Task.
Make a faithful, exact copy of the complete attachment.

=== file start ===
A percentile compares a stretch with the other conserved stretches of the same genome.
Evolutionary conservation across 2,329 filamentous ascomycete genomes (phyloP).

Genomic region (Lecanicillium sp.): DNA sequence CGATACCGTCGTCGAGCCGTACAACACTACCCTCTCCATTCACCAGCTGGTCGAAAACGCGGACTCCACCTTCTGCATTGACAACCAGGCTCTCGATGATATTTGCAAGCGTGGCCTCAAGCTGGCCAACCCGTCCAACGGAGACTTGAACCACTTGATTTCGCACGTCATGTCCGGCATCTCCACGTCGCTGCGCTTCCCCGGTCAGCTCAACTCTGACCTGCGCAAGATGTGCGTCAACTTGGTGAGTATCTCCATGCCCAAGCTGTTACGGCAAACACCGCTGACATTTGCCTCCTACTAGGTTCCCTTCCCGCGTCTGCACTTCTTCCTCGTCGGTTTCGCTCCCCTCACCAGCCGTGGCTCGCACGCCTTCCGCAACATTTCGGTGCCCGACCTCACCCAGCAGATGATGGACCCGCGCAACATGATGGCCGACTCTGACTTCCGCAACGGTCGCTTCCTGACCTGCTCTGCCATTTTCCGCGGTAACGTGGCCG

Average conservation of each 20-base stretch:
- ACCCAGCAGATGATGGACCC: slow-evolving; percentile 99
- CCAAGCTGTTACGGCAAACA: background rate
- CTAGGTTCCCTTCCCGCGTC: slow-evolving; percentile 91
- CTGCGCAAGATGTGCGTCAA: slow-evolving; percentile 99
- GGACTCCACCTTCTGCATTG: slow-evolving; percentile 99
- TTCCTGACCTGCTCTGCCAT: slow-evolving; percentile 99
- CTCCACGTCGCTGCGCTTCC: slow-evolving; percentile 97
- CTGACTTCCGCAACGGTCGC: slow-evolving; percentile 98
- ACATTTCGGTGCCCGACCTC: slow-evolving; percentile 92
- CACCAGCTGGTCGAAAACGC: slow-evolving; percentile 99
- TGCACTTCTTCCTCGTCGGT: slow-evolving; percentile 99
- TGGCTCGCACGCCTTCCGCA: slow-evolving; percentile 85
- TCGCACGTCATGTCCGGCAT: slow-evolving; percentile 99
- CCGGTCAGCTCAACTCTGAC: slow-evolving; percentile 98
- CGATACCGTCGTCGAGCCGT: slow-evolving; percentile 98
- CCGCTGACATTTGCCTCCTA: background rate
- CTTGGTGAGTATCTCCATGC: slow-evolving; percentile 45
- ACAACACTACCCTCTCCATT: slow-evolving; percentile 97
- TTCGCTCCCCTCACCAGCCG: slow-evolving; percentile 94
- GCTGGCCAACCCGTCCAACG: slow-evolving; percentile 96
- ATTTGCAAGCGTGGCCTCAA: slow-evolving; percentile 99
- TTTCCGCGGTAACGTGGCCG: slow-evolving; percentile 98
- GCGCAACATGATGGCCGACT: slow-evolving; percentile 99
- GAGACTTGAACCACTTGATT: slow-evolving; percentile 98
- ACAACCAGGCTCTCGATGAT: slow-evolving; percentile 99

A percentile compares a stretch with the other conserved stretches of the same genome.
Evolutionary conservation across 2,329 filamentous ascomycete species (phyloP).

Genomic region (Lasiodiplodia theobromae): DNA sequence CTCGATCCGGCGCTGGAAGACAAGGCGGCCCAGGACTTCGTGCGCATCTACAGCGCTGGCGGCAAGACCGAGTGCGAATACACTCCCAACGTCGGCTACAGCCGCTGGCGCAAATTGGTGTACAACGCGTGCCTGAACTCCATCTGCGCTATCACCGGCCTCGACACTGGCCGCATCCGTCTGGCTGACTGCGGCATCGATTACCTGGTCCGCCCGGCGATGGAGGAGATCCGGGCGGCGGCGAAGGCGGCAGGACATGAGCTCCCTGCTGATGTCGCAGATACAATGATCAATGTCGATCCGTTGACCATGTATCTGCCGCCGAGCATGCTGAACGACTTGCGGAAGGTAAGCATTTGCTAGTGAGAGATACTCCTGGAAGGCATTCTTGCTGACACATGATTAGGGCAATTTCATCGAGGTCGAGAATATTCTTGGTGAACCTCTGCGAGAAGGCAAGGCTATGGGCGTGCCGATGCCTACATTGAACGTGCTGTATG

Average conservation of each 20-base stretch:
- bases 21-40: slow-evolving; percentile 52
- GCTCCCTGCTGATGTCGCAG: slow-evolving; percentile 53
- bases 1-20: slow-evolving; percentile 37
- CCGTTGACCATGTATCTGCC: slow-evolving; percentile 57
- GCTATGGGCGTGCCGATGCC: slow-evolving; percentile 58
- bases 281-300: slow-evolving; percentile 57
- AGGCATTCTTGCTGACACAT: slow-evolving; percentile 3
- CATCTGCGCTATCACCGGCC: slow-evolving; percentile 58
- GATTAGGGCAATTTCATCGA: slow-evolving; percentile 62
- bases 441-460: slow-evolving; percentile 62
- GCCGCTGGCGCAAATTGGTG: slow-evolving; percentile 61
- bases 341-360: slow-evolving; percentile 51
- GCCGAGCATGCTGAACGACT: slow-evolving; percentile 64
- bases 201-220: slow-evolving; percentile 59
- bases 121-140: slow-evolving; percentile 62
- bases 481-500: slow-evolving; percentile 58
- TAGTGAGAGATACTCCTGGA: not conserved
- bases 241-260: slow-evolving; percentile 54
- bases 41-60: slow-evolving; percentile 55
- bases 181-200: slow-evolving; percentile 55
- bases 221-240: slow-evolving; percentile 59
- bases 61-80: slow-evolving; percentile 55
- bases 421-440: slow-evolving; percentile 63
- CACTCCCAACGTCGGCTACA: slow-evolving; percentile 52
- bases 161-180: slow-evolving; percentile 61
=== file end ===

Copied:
A percentile compares a stretch with the other conserved stretches of the same genome.
Evolutionary conservation across 2,329 filamentous ascomycete genomes (phyloP).

Genomic region (Lecanicillium sp.): DNA sequence CGATACCGTCGTCGAGCCGTACAACACTACCCTCTCCATTCACCAGCTGGTCGAAAACGCGGACTCCACCTTCTGCATTGACAACCAGGCTCTCGATGATATTTGCAAGCGTGGCCTCAAGCTGGCCAACCCGTCCAACGGAGACTTGAACCACTTGATTTCGCACGTCATGTCCGGCATCTCCACGTCGCTGCGCTTCCCCGGTCAGCTCAACTCTGACCTGCGCAAGATGTGCGTCAACTTGGTGAGTATCTCCATGCCCAAGCTGTTACGGCAAACACCGCTGACATTTGCCTCCTACTAGGTTCCCTTCCCGCGTCTGCACTTCTTCCTCGTCGGTTTCGCTCCCCTCACCAGCCGTGGCTCGCACGCCTTCCGCAACATTTCGGTGCCCGACCTCACCCAGCAGATGATGGACCCGCGCAACATGATGGCCGACTCTGACTTCCGCAACGGTCGCTTCCTGACCTGCTCTGCCATTTTCCGCGGTAACGTGGCCG

Average conservation of each 20-base stretch:
- ACCCAGCAGATGATGGACCC: slow-evolving; percentile 99
- CCAAGCTGTTACGGCAAACA: background rate
- CTAGGTTCCCTTCCCGCGTC: slow-evolving; percentile 91
- CTGCGCAAGATGTGCGTCAA: slow-evolving; percentile 99
- GGACTCCACCTTCTGCATTG: slow-evolving; percentile 99
- TTCCTGACCTGCTCTGCCAT: slow-evolving; percentile 99
- CTCCACGTCGCTGCGCTTCC: slow-evolving; percentile 97
- CTGACTTCCGCAACGGTCGC: slow-evolving; percentile 98
- ACATTTCGGTGCCCGACCTC: slow-evolving; percentile 92
- CACCAGCTGGTCGAAAACGC: slow-evolving; percentile 99
- TGCACTTCTTCCTCGTCGGT: slow-evolving; percentile 99
- TGGCTCGCACGCCTTCCGCA: slow-evolving; percentile 85
- TCGCACGTCATGTCCGGCAT: slow-evolving; percentile 99
- CCGGTCAGCTCAACTCTGAC: slow-evolving; percentile 98
- CGATACCGTCGTCGAGCCGT: slow-evolving; percentile 98
- CCGCTGACATTTGCCTCCTA: background rate
- CTTGGTGAGTATCTCCATGC: slow-evolving; percentile 45
- ACAACACTACCCTCTCCATT: slow-evolving; percentile 97
- TTCGCTCCCCTCACCAGCCG: slow-evolving; percentile 94
- GCTGGCCAACCCGTCCAACG: slow-evolving; percentile 96
- ATTTGCAAGCGTGGCCTCAA: slow-evolving; percentile 99
- TTTCCGCGGTAACGTGGCCG: slow-evolving; percentile 98
- GCGCAACATGATGGCCGACT: slow-evolving; percentile 99
- GAGACTTGAACCACTTGATT: slow-evolving; percentile 98
- ACAACCAGGCTCTCGATGAT: slow-evolving; percentile 99

A percentile compares a stretch with the other conserved stretches of the same genome.
Evolutionary conservation across 2,329 filamentous ascomycete species (phyloP).

Genomic region (Lasiodiplodia theobromae): DNA sequence CTCGATCCGGCGCTGGAAGACAAGGCGGCCCAGGACTTCGTGCGCATCTACAGCGCTGGCGGCAAGACCGAGTGCGAATACACTCCCAACGTCGGCTACAGCCGCTGGCGCAAATTGGTGTACAACGCGTGCCTGAACTCCATCTGCGCTATCACCGGCCTCGACACTGGCCGCATCCGTCTGGCTGACTGCGGCATCGATTACCTGGTCCGCCCGGCGATGGAGGAGATCCGGGCGGCGGCGAAGGCGGCAGGACATGAGCTCCCTGCTGATGTCGCAGATACAATGATCAATGTCGATCCGTTGACCATGTATCTGCCGCCGAGCATGCTGAACGACTTGCGGAAGGTAAGCATTTGCTAGTGAGAGATACTCCTGGAAGGCATTCTTGCTGACACATGATTAGGGCAATTTCATCGAGGTCGAGAATATTCTTGGTGAACCTCTGCGAGAAGGCAAGGCTATGGGCGTGCCGATGCCTACATTGAACGTGCTGTATG

Average conservation of each 20-base stretch:
- bases 21-40: slow-evolving; percentile 52
- GCTCCCTGCTGATGTCGCAG: slow-evolving; percentile 53
- bases 1-20: slow-evolving; percentile 37
- CCGTTGACCATGTATCTGCC: slow-evolving; percentile 57
- GCTATGGGCGTGCCGATGCC: slow-evolving; percentile 58
- bases 281-300: slow-evolving; percentile 57
- AGGCATTCTTGCTGACACAT: slow-evolving; percentile 3
- CATCTGCGCTATCACCGGCC: slow-evolving; percentile 58
- GATTAGGGCAATTTCATCGA: slow-evolving; percentile 62
- bases 441-460: slow-evolving; percentile 62
- GCCGCTGGCGCAAATTGGTG: slow-evolving; percentile 61
- bases 341-360: slow-evolving; percentile 51
- GCCGAGCATGCTGAACGACT: slow-evolving; percentile 64
- bases 201-220: slow-evolving; percentile 59
- bases 121-140: slow-evolving; percentile 62
- bases 481-500: slow-evolving; percentile 58
- TAGTGAGAGATACTCCTGGA: not conserved
- bases 241-260: slow-evolving; percentile 54
- bases 41-60: slow-evolving; percentile 55
- bases 181-200: slow-evolving; percentile 55
- bases 221-240: slow-evolving; percentile 59
- bases 61-80: slow-evolving; percentile 55
- bases 421-440: slow-evolving; percentile 63
- CACTCCCAACGTCGGCTACA: slow-evolving; percentile 52
- bases 161-180: slow-evolving; percentile 61